Idaho Falls - On Tuesday, Ketu, the Idaho Falls Zoo’s male snow leopard, lost his battle with acute kidney failure.
“Ketu was a really amazing cat and actually fairly social, which is quite unique for a snow leopard,” says carnivore keeper Dallas LaDucer. “We knew the time to say goodbye would come sooner than later and we’re going to miss him.”
In July 2017, animal care staff at the Idaho Falls Zoo noticed Ketu was acting lethargic and not eating well. Medical tests revealed at only seven years old, Ketu was suffering from kidney failure.
Since the diagnosis, Ketu’s blood values have been monitored very closely and he has been given fluids as needed and overall Ketu was doing well. Unfortunately, late last week he took a turn for the worse and following a very rapid decline the blood values showed he had severe, acute renal failure.
He was treated on Friday and blood values were drawn again Tuesday to check his progress. His values were even worse. “Over the last nine months, Ketu received the best treatment, testing and professional consultations possible and his quality of life was constantly monitored, “states Dr. Rhonda Aliah, zoo veterinarian. “In fact, he far surpassed the length of time experts we consulted thought he would live.” He was humanely euthanized Tuesday.
Kidney failure is a common problem among domestic cats and a leading cause of death in household pets. Why would an otherwise healthy, middle-aged cat have kidney failure? “Unfortunately, we don’t know,” states Dr. Aliah who contacted veterinarians around the country involved in the care of snow leopards. They discussed treatment options and devised a treatment plan for Ketu which was followed for the remainder of his life. “You could say it’s similar to an otherwise healthy person getting an unexpected illness,” states zoo veterinary technician Ali Holderman. “We don’t really understand what the causes are. We treated him to the best of our abilities which extended his life far past what was expected.”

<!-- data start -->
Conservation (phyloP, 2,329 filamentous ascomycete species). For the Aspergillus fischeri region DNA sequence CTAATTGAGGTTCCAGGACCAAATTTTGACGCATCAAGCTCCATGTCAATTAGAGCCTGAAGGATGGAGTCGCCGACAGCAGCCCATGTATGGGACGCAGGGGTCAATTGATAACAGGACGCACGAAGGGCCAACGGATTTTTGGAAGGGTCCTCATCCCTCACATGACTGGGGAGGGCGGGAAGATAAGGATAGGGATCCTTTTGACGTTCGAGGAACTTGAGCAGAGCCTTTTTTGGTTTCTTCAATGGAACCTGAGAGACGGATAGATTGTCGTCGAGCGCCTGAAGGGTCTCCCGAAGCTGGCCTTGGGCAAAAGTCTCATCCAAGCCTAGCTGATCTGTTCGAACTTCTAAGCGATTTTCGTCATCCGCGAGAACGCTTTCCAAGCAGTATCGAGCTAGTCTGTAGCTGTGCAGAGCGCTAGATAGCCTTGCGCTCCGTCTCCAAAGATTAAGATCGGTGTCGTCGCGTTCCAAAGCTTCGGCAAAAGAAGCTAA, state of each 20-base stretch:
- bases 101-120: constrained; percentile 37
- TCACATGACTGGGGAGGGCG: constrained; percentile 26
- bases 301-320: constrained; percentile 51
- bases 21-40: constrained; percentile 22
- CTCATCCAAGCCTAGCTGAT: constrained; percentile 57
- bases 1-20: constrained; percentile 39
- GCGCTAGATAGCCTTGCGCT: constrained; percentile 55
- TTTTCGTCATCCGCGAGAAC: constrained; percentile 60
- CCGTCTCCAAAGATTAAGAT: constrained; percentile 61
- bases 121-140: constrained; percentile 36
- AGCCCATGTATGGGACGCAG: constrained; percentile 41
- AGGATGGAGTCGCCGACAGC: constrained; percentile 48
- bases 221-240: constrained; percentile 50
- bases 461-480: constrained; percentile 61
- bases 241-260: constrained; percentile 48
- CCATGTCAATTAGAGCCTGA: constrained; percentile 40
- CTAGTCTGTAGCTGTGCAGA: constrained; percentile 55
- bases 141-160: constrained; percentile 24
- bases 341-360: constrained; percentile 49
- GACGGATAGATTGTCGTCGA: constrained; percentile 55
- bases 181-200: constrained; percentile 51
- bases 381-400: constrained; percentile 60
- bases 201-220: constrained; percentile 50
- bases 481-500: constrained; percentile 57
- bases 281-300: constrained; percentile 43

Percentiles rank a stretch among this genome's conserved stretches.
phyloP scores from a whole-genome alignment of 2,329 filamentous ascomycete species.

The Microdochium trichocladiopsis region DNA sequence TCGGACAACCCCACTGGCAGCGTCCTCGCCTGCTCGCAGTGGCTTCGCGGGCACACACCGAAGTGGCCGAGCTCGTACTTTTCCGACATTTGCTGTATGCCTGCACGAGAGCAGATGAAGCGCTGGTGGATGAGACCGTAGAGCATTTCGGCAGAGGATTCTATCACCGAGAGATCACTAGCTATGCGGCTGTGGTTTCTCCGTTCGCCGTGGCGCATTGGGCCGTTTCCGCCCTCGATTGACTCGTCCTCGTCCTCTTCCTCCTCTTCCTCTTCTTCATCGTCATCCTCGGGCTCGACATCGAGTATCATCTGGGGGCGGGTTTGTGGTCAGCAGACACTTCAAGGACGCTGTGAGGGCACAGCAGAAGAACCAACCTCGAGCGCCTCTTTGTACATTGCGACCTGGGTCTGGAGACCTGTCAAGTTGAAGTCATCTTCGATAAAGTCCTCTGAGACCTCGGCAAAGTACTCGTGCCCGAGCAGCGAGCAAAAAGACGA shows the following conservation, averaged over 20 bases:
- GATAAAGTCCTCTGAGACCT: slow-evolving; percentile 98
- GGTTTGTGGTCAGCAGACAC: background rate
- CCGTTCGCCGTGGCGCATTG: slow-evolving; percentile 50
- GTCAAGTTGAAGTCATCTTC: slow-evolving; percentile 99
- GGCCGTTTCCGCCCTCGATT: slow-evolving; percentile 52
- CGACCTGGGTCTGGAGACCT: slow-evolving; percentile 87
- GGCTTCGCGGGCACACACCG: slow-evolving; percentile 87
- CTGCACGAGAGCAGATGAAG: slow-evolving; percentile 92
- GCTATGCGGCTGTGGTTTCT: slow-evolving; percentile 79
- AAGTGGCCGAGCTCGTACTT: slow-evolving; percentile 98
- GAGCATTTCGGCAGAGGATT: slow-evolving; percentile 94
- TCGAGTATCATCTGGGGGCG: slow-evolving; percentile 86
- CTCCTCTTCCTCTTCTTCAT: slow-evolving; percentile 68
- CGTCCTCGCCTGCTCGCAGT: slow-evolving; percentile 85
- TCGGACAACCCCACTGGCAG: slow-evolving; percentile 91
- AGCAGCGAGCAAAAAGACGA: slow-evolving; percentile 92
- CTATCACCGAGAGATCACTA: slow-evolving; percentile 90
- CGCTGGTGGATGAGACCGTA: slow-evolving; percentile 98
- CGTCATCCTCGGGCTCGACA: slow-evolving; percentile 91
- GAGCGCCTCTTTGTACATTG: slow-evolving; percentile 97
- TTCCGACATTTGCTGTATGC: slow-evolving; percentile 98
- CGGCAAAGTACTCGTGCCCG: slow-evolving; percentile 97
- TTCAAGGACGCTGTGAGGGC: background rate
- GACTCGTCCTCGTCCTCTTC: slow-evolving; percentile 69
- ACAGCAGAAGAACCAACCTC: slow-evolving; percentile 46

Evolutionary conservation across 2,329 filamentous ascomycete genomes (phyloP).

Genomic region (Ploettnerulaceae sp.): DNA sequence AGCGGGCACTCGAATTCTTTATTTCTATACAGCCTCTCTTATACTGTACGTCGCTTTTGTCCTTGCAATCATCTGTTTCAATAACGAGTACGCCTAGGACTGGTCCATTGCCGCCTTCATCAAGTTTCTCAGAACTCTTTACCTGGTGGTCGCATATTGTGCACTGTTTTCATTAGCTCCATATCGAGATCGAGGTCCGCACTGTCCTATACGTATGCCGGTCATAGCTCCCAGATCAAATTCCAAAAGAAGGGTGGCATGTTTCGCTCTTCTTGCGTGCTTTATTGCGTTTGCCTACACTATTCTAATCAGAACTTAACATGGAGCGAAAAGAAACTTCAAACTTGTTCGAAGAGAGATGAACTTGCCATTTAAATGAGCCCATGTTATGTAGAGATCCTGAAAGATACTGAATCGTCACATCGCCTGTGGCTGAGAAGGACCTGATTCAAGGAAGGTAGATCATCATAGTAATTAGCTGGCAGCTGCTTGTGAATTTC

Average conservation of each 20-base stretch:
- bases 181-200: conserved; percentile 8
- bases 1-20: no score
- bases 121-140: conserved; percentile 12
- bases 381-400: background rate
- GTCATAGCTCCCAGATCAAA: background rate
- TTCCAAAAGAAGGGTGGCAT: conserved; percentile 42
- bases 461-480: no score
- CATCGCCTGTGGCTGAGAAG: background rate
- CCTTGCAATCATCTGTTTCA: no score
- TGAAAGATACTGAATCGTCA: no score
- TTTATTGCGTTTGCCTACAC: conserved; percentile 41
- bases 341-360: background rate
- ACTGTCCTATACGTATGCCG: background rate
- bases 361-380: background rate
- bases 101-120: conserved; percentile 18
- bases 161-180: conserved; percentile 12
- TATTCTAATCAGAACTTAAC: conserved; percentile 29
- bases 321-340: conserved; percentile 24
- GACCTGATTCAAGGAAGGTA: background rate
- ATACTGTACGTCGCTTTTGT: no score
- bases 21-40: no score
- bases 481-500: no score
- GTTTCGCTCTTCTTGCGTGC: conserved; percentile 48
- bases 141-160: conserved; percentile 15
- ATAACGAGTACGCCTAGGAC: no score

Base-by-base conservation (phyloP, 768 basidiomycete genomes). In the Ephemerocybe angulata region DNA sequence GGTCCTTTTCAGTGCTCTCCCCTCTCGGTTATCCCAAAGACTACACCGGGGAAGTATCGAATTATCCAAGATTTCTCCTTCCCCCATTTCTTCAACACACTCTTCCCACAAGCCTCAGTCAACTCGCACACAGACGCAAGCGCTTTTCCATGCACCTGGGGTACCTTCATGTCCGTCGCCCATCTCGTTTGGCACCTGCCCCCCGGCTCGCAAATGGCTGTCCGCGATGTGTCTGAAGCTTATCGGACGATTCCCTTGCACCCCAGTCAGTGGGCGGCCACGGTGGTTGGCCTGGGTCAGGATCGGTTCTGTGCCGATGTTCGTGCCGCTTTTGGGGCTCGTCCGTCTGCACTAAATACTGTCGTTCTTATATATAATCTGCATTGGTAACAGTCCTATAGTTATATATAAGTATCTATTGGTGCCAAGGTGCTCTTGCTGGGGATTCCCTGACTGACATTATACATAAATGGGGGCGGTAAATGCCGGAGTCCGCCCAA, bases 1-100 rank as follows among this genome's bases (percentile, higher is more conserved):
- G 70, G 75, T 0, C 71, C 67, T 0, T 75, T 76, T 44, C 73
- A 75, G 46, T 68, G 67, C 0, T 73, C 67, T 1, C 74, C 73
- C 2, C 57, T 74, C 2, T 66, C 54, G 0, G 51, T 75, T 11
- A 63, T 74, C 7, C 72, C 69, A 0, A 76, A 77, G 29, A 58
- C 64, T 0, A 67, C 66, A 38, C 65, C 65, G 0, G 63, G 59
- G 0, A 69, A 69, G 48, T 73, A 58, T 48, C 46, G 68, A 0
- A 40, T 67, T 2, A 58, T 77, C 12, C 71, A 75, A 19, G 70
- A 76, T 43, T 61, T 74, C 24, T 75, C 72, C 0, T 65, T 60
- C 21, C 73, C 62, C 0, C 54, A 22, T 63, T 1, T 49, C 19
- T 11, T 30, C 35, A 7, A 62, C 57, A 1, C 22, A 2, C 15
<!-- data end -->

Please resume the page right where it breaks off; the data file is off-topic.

At 14 years old, Ketu’s mate Sundari is nearing the end of her reproductive years but is quite healthy and doing very well. Ketu and Sundari had three cubs, all of which were born at the Idaho Falls Zoo. The most recent cub, Tashi, was born in 2016. The Association of Zoos and Aquariums (AZA) manages a series of Species Survival Plans (SSP) with the goal of maintaining captive populations that are both genetically diverse and demographically stable. Under a snow leopard SSP recommendation, Tashi moved to the Chattanooga Zoo last fall for the opportunity to contribute to the conservation of his species by hopefully someday becoming a father.
What’s next for the snow leopards at the Idaho Falls Zoo? “We will be working closely with the AZA’s snow leopard SSP to identify the best course of action for the zoo and the conservation of the snow leopard species,” says Zoo Director David Pennock.
See previous press releases:
Aging Big Cats at Idaho Falls Zoo Present Interesting Care Challenge
Media Note: For more information or to schedule an interview with city staff, contact Public Information Officer, Bud Cranor.